Prominent Australian Indigenous author Anita Heiss straddles both fiction and non-fiction, with her work often grounded in ideas around Indigenous identity. Her series of “chick lit” novels includes Not Meeting Mr Right (first published in 2007).

In the novel, Alice lives beachside in Coogee and regularly walks the coastal path between it and Bondi. A proudly single, Indigenous woman, Alice has a change of heart about marriage and decides to get serious about settling down - which means embarking on the rocky road towards finding love. In contrast to the challenges - including racism - she encounters along the way, the beach is a comfortably ordinary presence in this novel. However, Heiss also parodied the white Australian beach experience in an earlier book Sacred Cows (1996)."

ListenThe Conversation
The Conversation - 5 September 2018
A podcast with Anita

 

The Conversation 7 September 2016

The Conversation

Transcript from The Conversation 7 September 2016

"Popular media forms, from Oodgeroo Noonuccal’s poetry to the dystopian sci-fi television series Cleverman, have often been used by Aboriginal Australians to inform and entertain. The latest example of this type of political and artistic endeavour is Wiradjuri author Anita Heiss’ new work Barbed Wire and Cherry Blossoms.

Set in Cowra during the second World War, her novel recounts a love story between a young Aboriginal woman, Mary, and an escaped Japanese POW, Hiroshi.

Hiroshi has been given food and shelter by Mary’s family, despite the considerable risk their kindness involves – they live on Erambie Mission under the Aborigines Protection Act 1909, with no rights, scraps for clothes and barely any food. Their very existence depends on the whim of the station manager, King Billie.

Heiss is well-known as the author of five “choc”-lit novels and her writing takes inspiration from the genre made famous by Bridget Jones’s Diary (1996). What sets Heiss apart are the avowedly political ends to which she puts her popular fiction. She wrote in Am I Black Enough For You? (2012): I want people to be challenged, to think about their role in the world and how their behaviour impacts on other people, particularly Aboriginal people. I want readers to learn…

The importance of Heiss’ fiction as an educational device should not be underestimated: the recent example of Bill Leak’s cartoon in The Australian is simply the latest of many shameful examples that highlight mainstream Australia’s ignorance of Aboriginal culture, politics and people. This cultural illiteracy is neither abstract nor theoretical: as Chelsea Bond (and the hashtag #IndigenousDads) argue, it hurts Aboriginal people, it hurts communities and it hurts Australia. It’s a pretty dismal picture. Heiss is a realist, but an optimist. On one hand, her popular fiction aims to instruct the reader in Aboriginal culture, history and politics. On the other, it captures the day-to-day life of Aboriginal women, whether they live on the mission or in the Big Apple, in a style that is entertaining and accessible.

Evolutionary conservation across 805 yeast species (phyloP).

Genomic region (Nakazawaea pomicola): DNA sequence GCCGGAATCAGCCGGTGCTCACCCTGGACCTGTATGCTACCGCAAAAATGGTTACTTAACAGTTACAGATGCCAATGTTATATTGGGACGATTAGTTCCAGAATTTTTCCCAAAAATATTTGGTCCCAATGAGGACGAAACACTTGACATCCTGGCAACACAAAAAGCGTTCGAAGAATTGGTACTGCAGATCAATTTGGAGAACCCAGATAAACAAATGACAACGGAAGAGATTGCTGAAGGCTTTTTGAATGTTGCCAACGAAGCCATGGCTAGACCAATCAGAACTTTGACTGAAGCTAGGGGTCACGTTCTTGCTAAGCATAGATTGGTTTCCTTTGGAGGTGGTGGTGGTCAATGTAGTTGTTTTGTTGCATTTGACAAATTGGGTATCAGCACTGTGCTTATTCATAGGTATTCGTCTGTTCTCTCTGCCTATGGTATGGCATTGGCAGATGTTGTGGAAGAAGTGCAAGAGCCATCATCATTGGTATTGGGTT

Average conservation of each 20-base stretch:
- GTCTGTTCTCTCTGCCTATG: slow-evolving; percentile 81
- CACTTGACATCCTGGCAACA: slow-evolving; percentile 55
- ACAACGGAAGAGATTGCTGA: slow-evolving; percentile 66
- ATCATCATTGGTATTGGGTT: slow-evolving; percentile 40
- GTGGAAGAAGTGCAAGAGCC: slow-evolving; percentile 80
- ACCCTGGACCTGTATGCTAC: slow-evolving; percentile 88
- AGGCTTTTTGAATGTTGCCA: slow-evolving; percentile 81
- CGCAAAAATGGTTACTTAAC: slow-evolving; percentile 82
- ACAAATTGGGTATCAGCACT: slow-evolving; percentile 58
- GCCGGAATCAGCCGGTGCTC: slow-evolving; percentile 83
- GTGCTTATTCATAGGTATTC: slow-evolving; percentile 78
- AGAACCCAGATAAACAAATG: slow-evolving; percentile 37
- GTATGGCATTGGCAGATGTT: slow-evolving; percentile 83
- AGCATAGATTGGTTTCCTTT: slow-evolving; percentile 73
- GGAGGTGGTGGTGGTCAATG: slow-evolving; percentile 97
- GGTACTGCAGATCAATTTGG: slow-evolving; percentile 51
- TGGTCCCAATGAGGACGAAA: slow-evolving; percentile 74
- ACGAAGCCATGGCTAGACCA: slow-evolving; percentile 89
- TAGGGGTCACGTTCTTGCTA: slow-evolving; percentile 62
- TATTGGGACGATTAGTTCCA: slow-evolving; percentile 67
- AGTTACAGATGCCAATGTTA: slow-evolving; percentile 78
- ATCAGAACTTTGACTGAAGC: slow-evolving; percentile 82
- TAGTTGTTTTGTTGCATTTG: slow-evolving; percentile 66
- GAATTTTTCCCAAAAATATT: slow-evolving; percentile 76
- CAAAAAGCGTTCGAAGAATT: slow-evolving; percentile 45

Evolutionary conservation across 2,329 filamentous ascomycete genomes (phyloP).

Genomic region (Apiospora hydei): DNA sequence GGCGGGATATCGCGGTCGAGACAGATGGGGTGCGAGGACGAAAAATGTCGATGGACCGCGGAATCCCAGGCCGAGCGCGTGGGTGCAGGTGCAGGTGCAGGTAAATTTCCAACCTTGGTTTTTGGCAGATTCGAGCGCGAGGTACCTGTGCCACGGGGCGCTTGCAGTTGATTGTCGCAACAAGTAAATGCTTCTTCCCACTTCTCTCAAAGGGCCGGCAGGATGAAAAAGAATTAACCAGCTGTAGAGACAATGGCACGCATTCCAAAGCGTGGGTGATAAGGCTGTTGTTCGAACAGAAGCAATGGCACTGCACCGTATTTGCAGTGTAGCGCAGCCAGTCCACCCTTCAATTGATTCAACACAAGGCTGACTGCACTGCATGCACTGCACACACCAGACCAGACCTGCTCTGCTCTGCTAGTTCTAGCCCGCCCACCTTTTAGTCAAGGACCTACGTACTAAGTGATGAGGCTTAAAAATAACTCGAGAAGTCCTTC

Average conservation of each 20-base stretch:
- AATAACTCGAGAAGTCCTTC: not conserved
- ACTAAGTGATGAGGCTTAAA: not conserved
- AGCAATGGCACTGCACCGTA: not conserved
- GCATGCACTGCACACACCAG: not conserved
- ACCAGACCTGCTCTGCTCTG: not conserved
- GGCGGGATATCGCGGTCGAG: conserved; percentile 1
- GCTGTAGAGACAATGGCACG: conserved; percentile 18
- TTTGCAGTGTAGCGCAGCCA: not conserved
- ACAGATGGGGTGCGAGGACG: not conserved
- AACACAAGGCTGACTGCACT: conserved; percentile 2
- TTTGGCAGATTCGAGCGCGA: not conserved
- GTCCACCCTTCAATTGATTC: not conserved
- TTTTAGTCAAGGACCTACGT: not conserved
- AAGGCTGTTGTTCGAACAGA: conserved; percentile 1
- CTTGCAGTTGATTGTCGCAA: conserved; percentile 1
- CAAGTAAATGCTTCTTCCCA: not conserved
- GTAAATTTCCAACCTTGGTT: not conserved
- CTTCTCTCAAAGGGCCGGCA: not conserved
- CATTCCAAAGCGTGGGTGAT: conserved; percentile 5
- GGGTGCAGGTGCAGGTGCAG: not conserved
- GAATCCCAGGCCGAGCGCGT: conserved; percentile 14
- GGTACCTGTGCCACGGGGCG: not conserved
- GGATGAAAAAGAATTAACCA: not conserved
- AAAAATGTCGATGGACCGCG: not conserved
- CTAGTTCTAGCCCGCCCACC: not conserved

Barbed Wire can, and should, be read as a romance. Heiss’ sensitive portrayal of Mary and Hiroshi’s growing attraction is one of the novel’s chief pleasures: their first kiss is full of everything the war lacks: love, compassion, respect. It lasts only seconds but will linger with them both for a long time after.

With deftness and a lightness of touch, Heiss accords her protagonists privacy in their intimate moment. The war is unshakably present, but it recedes into the background without overpowering the shy advances of her two protagonists. Heiss’ strengths as a writer are on full display: the blossoming romance between Hiroshi and Mary refuses an “us vs. them”, “goodies vs. baddies” mentality, instead presenting a complex view of cross-cultural relationships. Japanese, Italian, Aboriginal and white identities are brought into sometimes uncomfortable proximity. It would be selling Heiss short to say that love erases race, but she goes to great pains to show that respect and trust, patience and compassion far outweigh skin colour in matters of the heart. The genre of popular romance, long associated with female readers, also allows Heiss to make a broader point about similarities between women. Commentary on her 2014 novel Tiddas still rings true: As women what makes us the same is that we value our friendships, we treasure the relationships with our mothers and our sisters, and so forth. … It’s about being human beings. When we think about it, we’ve got more in common than we haven’t.

But Heiss refuses to sugarcoat the past for the reader. Questions of enmity and friendship are snarled and unpleasant: who is fighting whom? If white Australia has declared war on its First Peoples at the same time as enlisting Aboriginal men to die for the British Empire, where should Mary’s loyalties lie? With the nation? With her people? And, more disquieting still for the white reader, are the Japanese and Aboriginal Australians united by a common enemy?

These questions are designed to unsettle the non-Aboriginal reader, destabilising conventional historical narratives and challenging the reader to learn their country anew through the eyes of its First Peoples.

Re-learning the nation, though necessary, comes at a cost. It is worn on the bodies of Aboriginal women, who frequently (and not always willingly) find themselves cast in the role of educator. Over seven pages, Mary explains to Hiroshi the degradations and deprivations of living under the Protection Act. When she stops, finally, “she takes a deep breath, exhausted by what feels like schooling”.